Currently unavailable: for regular students
Degree: English and French (Bachelors) - Oxford, Exeter College University
I'm a first year English and French student at Exeter College, Oxford. I have always been enthusiastic about teaching and have experience tutoring young people of all ages in the past, from 11+ tutoring for primary school children to helping students with their French A-Level.
About the sessions
For me, tutoring is a rewarding activity and a two-way street. Your interests and needs will guide the sessions, whether that is learning about a particular tense or preparing for an exam paper. But there is also more to education than just exams, and hopefully I can instill in you some of my passion for language and literature, helping you see reading and language study as a pleasure and something exciting.
Can you help me apply to Oxbridge?
Of course! I went through that process myself, and I know how difficult and stressful it can be, so I am more than happy to guide you through the application process and help make your application as strong as possible.
If you are interested in meeting, please send me a 'Webmail' or book a 'Meet the tutor session', both of which can be accessed from this website. Please remember to give me details about which exam board you are using and the areas in which you are struggling.
I look forward to meeting you!
|English||A Level||£24 /hr|
|English Language||A Level||£24 /hr|
|English Literature||A Level||£24 /hr|
|French||A Level||£24 /hr|
|History||A Level||£24 /hr|
|English Language||GCSE||£22 /hr|
|English Literature||GCSE||£22 /hr|
|-Personal Statements-||Mentoring||£24 /hr|
|.MLAT (Modern Languages)||Uni Admissions Test||£26 /hr|
Najaah (Parent) February 21 2016
Osura (Student) April 29 2016
Ajit (Parent) April 1 2016
Aneesa (Parent) April 14 2016
A good essay structure is essential for expressing your ideas clearly and showing the examiner that you know what you are talking about. Always make sure that your essay includes an introduction, a body and a conclusion.
An introduction should rephrase or unpack the question, outlining what you are going to explore in your essay and explaining why this is significant. For instance, if your essay question is "How is power presented in King Lear?", you should outline the different forms of power present in the text (verbal, royal, physical, emotional) and their significance to the play overall.
The body of your essay should consist of continous and focused analysis. Each paragraph should have a theme or idea behind it, introduced with a topic sentence. You should then quote significant examples and explain how or why language is used, or the themes which are dislayed by it. Then analyse the effect of this, whether this is to make the audience sympathize, to make them laugh or purely to convey information. Make sure you address the question at all times.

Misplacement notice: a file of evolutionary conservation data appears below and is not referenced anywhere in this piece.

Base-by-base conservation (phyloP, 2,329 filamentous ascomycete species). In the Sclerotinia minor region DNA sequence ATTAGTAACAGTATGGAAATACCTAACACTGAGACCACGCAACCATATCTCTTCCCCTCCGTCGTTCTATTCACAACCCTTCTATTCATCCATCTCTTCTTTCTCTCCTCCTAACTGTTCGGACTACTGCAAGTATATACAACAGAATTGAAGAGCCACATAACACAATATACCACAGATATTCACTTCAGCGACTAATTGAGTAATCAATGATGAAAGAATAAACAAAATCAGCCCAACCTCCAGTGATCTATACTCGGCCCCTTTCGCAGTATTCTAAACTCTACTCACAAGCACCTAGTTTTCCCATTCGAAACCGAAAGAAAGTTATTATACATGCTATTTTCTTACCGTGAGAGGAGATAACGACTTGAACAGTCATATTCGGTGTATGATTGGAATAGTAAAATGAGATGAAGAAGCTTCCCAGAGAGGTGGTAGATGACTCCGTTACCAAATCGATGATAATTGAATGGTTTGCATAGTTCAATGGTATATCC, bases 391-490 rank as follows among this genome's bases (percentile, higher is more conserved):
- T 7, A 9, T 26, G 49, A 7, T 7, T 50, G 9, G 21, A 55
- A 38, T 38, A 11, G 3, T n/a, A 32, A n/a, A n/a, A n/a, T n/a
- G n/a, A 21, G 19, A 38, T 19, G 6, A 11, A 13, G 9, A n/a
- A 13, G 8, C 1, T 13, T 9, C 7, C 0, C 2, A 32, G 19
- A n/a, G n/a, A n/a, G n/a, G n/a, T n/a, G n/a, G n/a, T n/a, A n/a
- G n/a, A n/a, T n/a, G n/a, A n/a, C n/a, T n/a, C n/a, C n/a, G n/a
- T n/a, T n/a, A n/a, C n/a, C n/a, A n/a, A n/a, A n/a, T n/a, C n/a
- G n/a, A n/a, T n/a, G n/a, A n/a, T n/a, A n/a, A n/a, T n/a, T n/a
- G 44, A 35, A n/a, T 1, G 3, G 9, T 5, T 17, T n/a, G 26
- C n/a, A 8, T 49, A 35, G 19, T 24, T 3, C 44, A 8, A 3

A good conclusion is important to round off your essay. Even if you feel like you don't have time, always try to write a few sentences at the end, summarizing your argument and again exploring the significance and impact of what you have analysed.see more
In French, the imperfect is used to describe a scene (il FAISAIT beau), to say that you did something regularly in the past (je MANGEAIS un burger toutes les semaines) or to describe a continuous action in the past (je COURAIS très vite).
It is formed by taking the nous form of the present, taking off the 'ons' and adding the endings (ais, ais, ait, ions, iez, aient). For example, if I want to say "you (plural) used to say", I would take the nous form of the present (nous disons), take off the ending and add iez. "Vous disiez". Et voilà!see more
This is a wide-ranging question and should be considered carefully. The words 'to what extent' mean that you need to explore both how the wars did AND how they did not change the status of women in Britain, before reaching a conclusion on how much the wars changed women's status.
On one hand, the wars did change the status of women in Britain. For the first time, women were actively encouraged to work, participating in the war effort on the home front since the majority of able-bodied men were away on the front lines. Women worked in factories, they kept businesses running and they proved that they could be as competent as men in helping society to function. They were also considered as British citizens who strongly aided in the war effort, not just as women who stayed at home. In this sense, the war helped women gain a higher status and responsibiltiy, contributing to the Representation of the People Act of 1918 which allowed women with sufficient property over the age of 30 to vote.
On the other hand, the world wars did not completely change the status of women. After the war, women were expected to go back to their household duties and their role as wives; it was still relatively rare for women to have a profession of their own. They were still not given full rights as citizens (it was only in 1928, many years after World War One, that all women over 21 were given the right to vote) and pay for the same jobs remained unequal. There were still stereotypes regarding standards of femininity, and there were still things women could not do as a result of their gender (for instance, education remained male-orientated and few women got a higher education).
Overall, the wars obviously did change the status of women, but it is up to you to consider how much you think they did and to find evidence to back up your point of view.see more